Today’s post comes from Jordan Welch and Bianca Goncz, Discovery staff at Lake Superior Provincial Park.
Are you looking for a challenging, multi-day hike with spectacular views?
The Coastal Trail has it all!
Hike to rocky bluffs, traverse lush forests, and experience the power of Lake Superior.
This linear trail traces 65 km of Lake Superior’s rugged northeastern shore, offering an unparalleled chance to experience the wilderness and beauty amidst the largest of the Great Lakes.
With multiple access points, the route options are endless.
Challenge yourself over several days to complete the trail from end-to-end or pick a smaller section to dip your toe in!
Your step-by-step guide to planning a Coastal Trail trip
1. Gauge your experience level — have you backcountry hiked and camped before?
It’s important to be mindful of your limits and skill level to plan a realistic trip.
While the entire Coastal Trail should only be undertaken by experienced hikers, there are lots of options for newer backcountry hikers with shorter distances and/or less rugged sections. See the Coastal Trail breakdown below for help.
Beginner * – has completed some moderately challenging day hikes and may have completed a single overnight backcountry trip.
Intermediate * * – has completed a few 1-2 night trips, and many moderate to advanced day hikes.
Advanced * * * – has done overnight trips of 4+ days on rugged terrain, used to elevation changes, and well-versed in demanding day hikes.
2. Call park staff
We are happy to answer any of your questions.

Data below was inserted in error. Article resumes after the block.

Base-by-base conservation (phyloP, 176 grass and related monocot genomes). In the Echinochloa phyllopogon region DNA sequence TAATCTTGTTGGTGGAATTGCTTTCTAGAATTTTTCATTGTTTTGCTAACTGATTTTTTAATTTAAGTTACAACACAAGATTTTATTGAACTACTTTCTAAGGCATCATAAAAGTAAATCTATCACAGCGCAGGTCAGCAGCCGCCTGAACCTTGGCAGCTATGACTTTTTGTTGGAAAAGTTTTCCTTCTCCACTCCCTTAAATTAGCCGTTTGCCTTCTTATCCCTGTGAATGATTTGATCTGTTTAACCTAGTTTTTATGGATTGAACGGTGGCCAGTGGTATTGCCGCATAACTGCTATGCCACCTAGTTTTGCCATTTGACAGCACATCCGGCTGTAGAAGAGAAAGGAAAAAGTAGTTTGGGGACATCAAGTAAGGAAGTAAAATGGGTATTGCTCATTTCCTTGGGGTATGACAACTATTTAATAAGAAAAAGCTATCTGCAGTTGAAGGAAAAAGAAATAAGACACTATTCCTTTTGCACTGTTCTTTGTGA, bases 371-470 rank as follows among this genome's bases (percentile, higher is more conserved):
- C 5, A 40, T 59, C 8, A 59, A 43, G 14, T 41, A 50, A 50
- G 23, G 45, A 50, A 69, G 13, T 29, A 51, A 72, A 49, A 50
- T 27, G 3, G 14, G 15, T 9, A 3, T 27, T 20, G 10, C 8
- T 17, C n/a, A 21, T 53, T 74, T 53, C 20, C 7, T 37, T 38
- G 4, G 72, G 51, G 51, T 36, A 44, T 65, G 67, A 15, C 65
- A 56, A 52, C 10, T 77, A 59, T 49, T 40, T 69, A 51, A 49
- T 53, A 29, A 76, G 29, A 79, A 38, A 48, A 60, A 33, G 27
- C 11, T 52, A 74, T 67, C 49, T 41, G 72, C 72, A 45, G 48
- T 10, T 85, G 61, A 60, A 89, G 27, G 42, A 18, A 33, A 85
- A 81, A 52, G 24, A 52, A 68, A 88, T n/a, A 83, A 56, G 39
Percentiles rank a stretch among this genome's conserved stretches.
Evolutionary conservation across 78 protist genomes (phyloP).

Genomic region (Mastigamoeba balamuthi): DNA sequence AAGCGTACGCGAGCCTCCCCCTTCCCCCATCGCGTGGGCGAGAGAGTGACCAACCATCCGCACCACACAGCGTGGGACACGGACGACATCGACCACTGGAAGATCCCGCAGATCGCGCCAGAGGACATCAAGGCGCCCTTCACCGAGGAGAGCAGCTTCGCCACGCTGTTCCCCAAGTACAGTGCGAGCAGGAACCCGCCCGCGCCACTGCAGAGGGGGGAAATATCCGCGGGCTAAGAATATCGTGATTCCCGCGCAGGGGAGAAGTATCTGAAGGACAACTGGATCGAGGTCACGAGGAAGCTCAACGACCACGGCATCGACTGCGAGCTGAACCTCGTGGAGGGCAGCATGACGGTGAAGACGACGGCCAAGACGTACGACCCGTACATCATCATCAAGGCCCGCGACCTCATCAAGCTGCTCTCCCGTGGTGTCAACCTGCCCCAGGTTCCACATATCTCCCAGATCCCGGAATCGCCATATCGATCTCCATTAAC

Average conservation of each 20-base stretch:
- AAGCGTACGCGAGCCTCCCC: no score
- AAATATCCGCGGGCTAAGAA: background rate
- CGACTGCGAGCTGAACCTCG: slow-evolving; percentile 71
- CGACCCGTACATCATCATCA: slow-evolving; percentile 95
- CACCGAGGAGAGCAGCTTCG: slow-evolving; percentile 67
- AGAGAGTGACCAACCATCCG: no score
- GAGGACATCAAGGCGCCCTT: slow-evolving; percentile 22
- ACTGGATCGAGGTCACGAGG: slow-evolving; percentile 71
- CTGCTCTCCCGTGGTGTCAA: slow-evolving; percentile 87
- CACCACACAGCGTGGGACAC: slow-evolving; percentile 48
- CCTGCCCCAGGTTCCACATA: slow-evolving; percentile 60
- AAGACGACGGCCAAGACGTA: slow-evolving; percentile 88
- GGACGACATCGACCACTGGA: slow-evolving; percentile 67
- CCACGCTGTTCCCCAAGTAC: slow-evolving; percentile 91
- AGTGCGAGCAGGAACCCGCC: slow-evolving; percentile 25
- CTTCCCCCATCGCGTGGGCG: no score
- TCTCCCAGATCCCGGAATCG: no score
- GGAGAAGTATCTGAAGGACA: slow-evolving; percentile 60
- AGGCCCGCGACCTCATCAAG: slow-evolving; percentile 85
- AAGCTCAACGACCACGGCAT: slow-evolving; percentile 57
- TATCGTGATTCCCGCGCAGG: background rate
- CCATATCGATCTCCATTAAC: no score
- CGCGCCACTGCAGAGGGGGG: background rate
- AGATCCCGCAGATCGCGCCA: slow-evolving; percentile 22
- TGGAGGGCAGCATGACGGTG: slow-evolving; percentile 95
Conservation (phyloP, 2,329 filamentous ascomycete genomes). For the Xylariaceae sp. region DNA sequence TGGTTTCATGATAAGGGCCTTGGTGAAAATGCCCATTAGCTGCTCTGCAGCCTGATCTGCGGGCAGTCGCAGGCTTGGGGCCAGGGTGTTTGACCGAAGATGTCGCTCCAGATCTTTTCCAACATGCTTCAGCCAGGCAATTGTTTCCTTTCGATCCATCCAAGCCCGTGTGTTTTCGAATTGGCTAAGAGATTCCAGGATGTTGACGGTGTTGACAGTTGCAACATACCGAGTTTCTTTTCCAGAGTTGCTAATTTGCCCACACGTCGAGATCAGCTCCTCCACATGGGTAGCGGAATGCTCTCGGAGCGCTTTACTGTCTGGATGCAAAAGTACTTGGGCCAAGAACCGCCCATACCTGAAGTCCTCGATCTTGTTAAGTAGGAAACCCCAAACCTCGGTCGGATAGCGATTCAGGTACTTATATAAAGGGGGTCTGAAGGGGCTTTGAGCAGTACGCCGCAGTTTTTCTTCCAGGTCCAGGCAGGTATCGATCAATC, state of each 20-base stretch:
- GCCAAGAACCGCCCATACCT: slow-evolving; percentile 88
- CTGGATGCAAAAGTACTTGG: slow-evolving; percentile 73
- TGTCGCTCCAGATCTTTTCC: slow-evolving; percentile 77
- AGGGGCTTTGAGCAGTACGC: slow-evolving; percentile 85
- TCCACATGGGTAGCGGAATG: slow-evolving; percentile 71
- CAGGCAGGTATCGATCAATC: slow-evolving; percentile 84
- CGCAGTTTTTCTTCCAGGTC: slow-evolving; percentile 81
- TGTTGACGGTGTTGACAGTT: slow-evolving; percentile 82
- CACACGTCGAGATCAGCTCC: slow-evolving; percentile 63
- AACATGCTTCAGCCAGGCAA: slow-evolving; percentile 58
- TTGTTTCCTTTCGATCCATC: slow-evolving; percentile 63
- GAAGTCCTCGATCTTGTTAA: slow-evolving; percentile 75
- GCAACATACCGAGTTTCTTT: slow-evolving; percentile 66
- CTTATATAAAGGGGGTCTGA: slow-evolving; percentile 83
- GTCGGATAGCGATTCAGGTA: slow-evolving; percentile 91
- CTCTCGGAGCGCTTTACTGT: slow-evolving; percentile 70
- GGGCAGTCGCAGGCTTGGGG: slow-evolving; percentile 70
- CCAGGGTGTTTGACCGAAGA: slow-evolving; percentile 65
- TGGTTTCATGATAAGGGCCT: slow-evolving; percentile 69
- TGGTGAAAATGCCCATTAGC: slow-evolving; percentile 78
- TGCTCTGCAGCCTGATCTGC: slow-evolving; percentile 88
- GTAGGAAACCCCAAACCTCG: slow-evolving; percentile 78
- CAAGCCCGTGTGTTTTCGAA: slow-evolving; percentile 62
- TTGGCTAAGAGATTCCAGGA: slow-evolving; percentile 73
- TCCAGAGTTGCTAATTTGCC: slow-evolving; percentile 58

Reach out to us at the Visitor Centre at Agawa Bay (705-882-2026) from mid-May to mid-October, or the Park Office at Red Rock Lake (705-856-2284) year-round.
3. Buy a map
A map is your best resource for trip planning and navigating.
Purchase one at the park Visitor Centre or Red Rock office when you arrive.
4. Build your trip
Decide where you’d like to start hiking from, and where you plan to stop each day.
If you’re new to overnight hiking, it’s best to choose zones that are closer together to make your journey less demanding.
5. Make a reservation
As of 2021, Lake Superior’s backcountry now requires a reservation for camping. Reservations are also available for day use.
Reservations can be made online here, or by calling 1-888-668-7275.
6. Book a shuttle (if needed)
There are several local shuttle options from third party operators. Check with park staff for more information.
7. Familiarize yourself with park rules
Special rules apply in Ontario Parks, including a can and bottle ban in the backcountry.
Please consult our website to stay informed.
8. Make a packing list
Backcountry camping is a fine balance between packing light and making sure you have all the essentials.
This blog post can help you get started.
9. Stop in at the Visitor Centre at Agawa Bay
We can print your permits, advise you of current trail conditions, and tell you everything else you should know before you set out.
10. Hike the coast
Now for the fun part!
The Coastal Trail is as demanding as it is rewarding; make sure to stop in on your way out to tell us about your adventure!
To help you plan your Coastal Trail hike, we’ve broken down the different sections to brief you on the terrain.
All distances are one-way and approximate. Difficulty levels are noted with the following symbols: * beginner, * * intermediate, and * * * advanced.
Gargantua North — fantastic forest (15.7 km)
Gargantua Road is the northernmost access point of the Coastal Trail. If you plan to hike this section, keep in mind that you’ll have to double back!
Hiking north from here follows an old logging road through one of the trail’s more inland and forested sections.
The trek is fairly flat with a gradual uphill from Gargantua Bay, followed by a short, steep descent to the bridge at Gargantua River.
The trail then forks around Cape Gargantua, with the left fork following the river out to Warp Bay. *
Continue past Warp Bay through young trees, beard lichen, and tiny lakes to explore small rocky inlets and a lookout of Chair Island.
The right fork takes you through a stunning forest, then climbs over exposed rocky sections to views of islands in a small harbour.